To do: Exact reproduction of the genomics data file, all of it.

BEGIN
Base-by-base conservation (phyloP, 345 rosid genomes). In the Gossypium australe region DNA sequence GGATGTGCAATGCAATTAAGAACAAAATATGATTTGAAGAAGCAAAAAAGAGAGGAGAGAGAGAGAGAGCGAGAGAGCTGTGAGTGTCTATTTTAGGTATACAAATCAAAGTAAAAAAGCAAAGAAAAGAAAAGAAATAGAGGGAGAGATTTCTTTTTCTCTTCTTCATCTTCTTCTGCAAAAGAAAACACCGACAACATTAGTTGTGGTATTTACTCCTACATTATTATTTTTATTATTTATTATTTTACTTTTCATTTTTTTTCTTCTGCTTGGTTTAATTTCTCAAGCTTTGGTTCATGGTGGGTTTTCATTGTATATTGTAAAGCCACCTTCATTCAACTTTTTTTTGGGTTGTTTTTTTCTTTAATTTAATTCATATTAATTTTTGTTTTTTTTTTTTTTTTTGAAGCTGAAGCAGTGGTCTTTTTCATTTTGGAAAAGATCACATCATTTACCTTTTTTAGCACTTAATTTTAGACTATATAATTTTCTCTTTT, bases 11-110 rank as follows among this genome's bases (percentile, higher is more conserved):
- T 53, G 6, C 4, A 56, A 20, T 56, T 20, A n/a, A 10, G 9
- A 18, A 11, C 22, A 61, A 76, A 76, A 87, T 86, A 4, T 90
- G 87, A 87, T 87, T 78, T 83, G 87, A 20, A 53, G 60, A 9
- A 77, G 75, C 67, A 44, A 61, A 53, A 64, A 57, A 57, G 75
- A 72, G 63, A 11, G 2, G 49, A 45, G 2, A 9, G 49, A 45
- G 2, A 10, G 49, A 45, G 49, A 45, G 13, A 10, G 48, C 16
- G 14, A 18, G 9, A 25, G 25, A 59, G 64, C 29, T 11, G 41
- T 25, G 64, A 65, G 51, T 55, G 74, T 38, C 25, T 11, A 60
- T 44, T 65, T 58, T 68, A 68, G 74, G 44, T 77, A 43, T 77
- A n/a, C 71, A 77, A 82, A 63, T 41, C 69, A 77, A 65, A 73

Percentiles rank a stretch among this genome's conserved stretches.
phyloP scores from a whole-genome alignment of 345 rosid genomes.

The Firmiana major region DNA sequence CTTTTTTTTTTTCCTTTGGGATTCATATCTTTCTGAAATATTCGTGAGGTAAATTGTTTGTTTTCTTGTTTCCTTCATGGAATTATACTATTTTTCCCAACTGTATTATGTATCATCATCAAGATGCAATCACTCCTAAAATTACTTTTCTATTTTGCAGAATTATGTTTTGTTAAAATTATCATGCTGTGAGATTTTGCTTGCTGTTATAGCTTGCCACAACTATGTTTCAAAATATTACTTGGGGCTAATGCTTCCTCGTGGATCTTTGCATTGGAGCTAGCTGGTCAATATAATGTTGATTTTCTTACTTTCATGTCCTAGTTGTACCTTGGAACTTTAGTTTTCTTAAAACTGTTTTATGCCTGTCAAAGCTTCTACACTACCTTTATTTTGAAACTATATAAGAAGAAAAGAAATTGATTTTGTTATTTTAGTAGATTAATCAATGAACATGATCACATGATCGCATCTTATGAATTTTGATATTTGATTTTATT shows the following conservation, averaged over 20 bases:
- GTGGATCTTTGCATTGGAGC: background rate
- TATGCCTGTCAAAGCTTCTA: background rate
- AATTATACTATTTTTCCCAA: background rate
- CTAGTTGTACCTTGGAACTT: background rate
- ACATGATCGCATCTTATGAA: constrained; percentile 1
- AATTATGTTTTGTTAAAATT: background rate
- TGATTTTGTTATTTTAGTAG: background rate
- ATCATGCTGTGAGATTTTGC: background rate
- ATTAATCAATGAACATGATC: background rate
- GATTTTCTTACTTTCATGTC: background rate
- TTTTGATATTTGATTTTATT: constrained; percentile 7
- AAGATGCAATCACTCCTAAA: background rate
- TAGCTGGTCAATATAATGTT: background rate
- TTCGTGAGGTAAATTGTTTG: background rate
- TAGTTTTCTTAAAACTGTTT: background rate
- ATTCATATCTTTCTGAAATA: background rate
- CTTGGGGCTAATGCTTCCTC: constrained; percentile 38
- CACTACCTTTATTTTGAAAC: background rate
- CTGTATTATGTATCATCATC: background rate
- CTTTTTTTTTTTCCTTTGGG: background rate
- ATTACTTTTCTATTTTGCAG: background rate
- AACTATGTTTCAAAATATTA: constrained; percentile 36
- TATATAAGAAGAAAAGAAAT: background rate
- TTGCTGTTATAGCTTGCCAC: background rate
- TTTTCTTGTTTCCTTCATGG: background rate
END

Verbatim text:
Base-by-base conservation (phyloP, 345 rosid genomes). In the Gossypium australe region DNA sequence GGATGTGCAATGCAATTAAGAACAAAATATGATTTGAAGAAGCAAAAAAGAGAGGAGAGAGAGAGAGAGCGAGAGAGCTGTGAGTGTCTATTTTAGGTATACAAATCAAAGTAAAAAAGCAAAGAAAAGAAAAGAAATAGAGGGAGAGATTTCTTTTTCTCTTCTTCATCTTCTTCTGCAAAAGAAAACACCGACAACATTAGTTGTGGTATTTACTCCTACATTATTATTTTTATTATTTATTATTTTACTTTTCATTTTTTTTCTTCTGCTTGGTTTAATTTCTCAAGCTTTGGTTCATGGTGGGTTTTCATTGTATATTGTAAAGCCACCTTCATTCAACTTTTTTTTGGGTTGTTTTTTTCTTTAATTTAATTCATATTAATTTTTGTTTTTTTTTTTTTTTTTGAAGCTGAAGCAGTGGTCTTTTTCATTTTGGAAAAGATCACATCATTTACCTTTTTTAGCACTTAATTTTAGACTATATAATTTTCTCTTTT, bases 11-110 rank as follows among this genome's bases (percentile, higher is more conserved):
- T 53, G 6, C 4, A 56, A 20, T 56, T 20, A n/a, A 10, G 9
- A 18, A 11, C 22, A 61, A 76, A 76, A 87, T 86, A 4, T 90
- G 87, A 87, T 87, T 78, T 83, G 87, A 20, A 53, G 60, A 9
- A 77, G 75, C 67, A 44, A 61, A 53, A 64, A 57, A 57, G 75
- A 72, G 63, A 11, G 2, G 49, A 45, G 2, A 9, G 49, A 45
- G 2, A 10, G 49, A 45, G 49, A 45, G 13, A 10, G 48, C 16
- G 14, A 18, G 9, A 25, G 25, A 59, G 64, C 29, T 11, G 41
- T 25, G 64, A 65, G 51, T 55, G 74, T 38, C 25, T 11, A 60
- T 44, T 65, T 58, T 68, A 68, G 74, G 44, T 77, A 43, T 77
- A n/a, C 71, A 77, A 82, A 63, T 41, C 69, A 77, A 65, A 73

Percentiles rank a stretch among this genome's conserved stretches.
phyloP scores from a whole-genome alignment of 345 rosid genomes.

The Firmiana major region DNA sequence CTTTTTTTTTTTCCTTTGGGATTCATATCTTTCTGAAATATTCGTGAGGTAAATTGTTTGTTTTCTTGTTTCCTTCATGGAATTATACTATTTTTCCCAACTGTATTATGTATCATCATCAAGATGCAATCACTCCTAAAATTACTTTTCTATTTTGCAGAATTATGTTTTGTTAAAATTATCATGCTGTGAGATTTTGCTTGCTGTTATAGCTTGCCACAACTATGTTTCAAAATATTACTTGGGGCTAATGCTTCCTCGTGGATCTTTGCATTGGAGCTAGCTGGTCAATATAATGTTGATTTTCTTACTTTCATGTCCTAGTTGTACCTTGGAACTTTAGTTTTCTTAAAACTGTTTTATGCCTGTCAAAGCTTCTACACTACCTTTATTTTGAAACTATATAAGAAGAAAAGAAATTGATTTTGTTATTTTAGTAGATTAATCAATGAACATGATCACATGATCGCATCTTATGAATTTTGATATTTGATTTTATT shows the following conservation, averaged over 20 bases:
- GTGGATCTTTGCATTGGAGC: background rate
- TATGCCTGTCAAAGCTTCTA: background rate
- AATTATACTATTTTTCCCAA: background rate
- CTAGTTGTACCTTGGAACTT: background rate
- ACATGATCGCATCTTATGAA: constrained; percentile 1
- AATTATGTTTTGTTAAAATT: background rate
- TGATTTTGTTATTTTAGTAG: background rate
- ATCATGCTGTGAGATTTTGC: background rate
- ATTAATCAATGAACATGATC: background rate
- GATTTTCTTACTTTCATGTC: background rate
- TTTTGATATTTGATTTTATT: constrained; percentile 7
- AAGATGCAATCACTCCTAAA: background rate
- TAGCTGGTCAATATAATGTT: background rate
- TTCGTGAGGTAAATTGTTTG: background rate
- TAGTTTTCTTAAAACTGTTT: background rate
- ATTCATATCTTTCTGAAATA: background rate
- CTTGGGGCTAATGCTTCCTC: constrained; percentile 38
- CACTACCTTTATTTTGAAAC: background rate
- CTGTATTATGTATCATCATC: background rate
- CTTTTTTTTTTTCCTTTGGG: background rate
- ATTACTTTTCTATTTTGCAG: background rate
- AACTATGTTTCAAAATATTA: constrained; percentile 36
- TATATAAGAAGAAAAGAAAT: background rate
- TTGCTGTTATAGCTTGCCAC: background rate
- TTTTCTTGTTTCCTTCATGG: background rate